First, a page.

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Thread: Lens Fungus

  1. #11
    salan's Avatar
    Join Date
    Jul 2004
    Cheshire England
    Multi Format
    It's funny how people seem to fall into two camps on this. Either 'it's the plague destroy it and everything around it'.
    or 'so it's a bit of fungus' so what?
    I have had a 200mm lens that I got for nowt because it had some fungus in it. I cleaned it and have had the lens for ten years now and no signs of any anywhere else or back on the lens.
    As has been said. The spores are around us every day (don't I know it, I am allergic to them!).
    I think each case has to be looked at and decided upon. If it was a bad infection and it was a 'common lens' and not expensive, then I would right it off. But if it was an expensive lens or rare, then I would get it cleaned/clean it myself.
    Last edited by salan; 12-17-2012 at 07:14 AM. Click to view previous post history. Reason: typing with other foot

  2. #12

    Join Date
    Mar 2011
    The spidery little lines or mat-like formations aren't the actual fungus anyway, they're what it leaves behind.

    I am not remotely worried about transferring spores between lenses, as others have said the spores are everywhere and short of only using your gear in a clean room you won't avoid them. Fungus is not contagious - people who say that one lens "infected" their other lenses are like the people who claimed that TV ruined your eyesight. It's more a case of people noticing that they needed glasses once they had a regular need to see something clearly from more than a metre or so, or in this case if you store all your lenses in less-than-perfect conditions then you will get fungus on all of them eventually. Lenses I have cleaned up and dry stored show no signs of re-infection two years after cleaning.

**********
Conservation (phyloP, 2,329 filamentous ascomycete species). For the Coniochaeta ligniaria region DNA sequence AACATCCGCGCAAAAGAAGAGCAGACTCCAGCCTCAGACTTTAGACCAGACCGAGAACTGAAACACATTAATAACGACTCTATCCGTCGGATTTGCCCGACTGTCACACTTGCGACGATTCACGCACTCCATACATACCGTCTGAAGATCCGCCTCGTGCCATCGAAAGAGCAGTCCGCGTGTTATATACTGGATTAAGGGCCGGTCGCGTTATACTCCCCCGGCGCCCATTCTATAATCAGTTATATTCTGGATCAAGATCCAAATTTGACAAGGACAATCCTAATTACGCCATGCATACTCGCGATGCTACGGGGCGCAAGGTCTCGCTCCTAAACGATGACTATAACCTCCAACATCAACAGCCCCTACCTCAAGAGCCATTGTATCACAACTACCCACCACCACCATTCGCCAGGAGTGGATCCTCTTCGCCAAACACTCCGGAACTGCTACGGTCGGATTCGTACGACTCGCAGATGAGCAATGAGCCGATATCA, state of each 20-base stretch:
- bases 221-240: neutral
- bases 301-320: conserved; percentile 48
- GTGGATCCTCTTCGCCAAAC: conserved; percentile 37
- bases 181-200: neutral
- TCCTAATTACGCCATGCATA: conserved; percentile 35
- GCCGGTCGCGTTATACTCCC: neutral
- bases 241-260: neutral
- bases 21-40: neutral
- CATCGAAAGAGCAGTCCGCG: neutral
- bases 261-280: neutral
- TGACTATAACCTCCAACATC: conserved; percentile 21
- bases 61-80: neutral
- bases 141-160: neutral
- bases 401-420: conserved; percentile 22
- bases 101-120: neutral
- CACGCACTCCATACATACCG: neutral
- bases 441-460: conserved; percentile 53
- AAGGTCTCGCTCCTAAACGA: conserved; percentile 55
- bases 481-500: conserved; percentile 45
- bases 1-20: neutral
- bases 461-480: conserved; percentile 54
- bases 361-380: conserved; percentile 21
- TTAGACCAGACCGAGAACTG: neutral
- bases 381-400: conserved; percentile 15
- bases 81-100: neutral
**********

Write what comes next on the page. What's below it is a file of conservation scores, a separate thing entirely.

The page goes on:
Those old leather or leatherette lens cases have a lot to answer for IMO, the three lenses I have which had presumably lived in them from new all suffered from fungus. If you get your lenses slightly damp (say shooting on a wet day) and then stuff them back inside a case like that the moisture has nowhere to go. I use the Lowepro cases as the fabric is breathable, and don't do things like stuffing damp lenses back inside and zipping it up - if I've been out in the rain then the camera and lenses spend a few hours in a warm, dry room before they're packed away.

    I would still get a quote from a pro for dealing with it as it will affect the images eventually and the bill is likely to be less if you have it dealt with sooner. Plus they should be able to straighten the filter ring for you (they'll probably have to do this to get inside).

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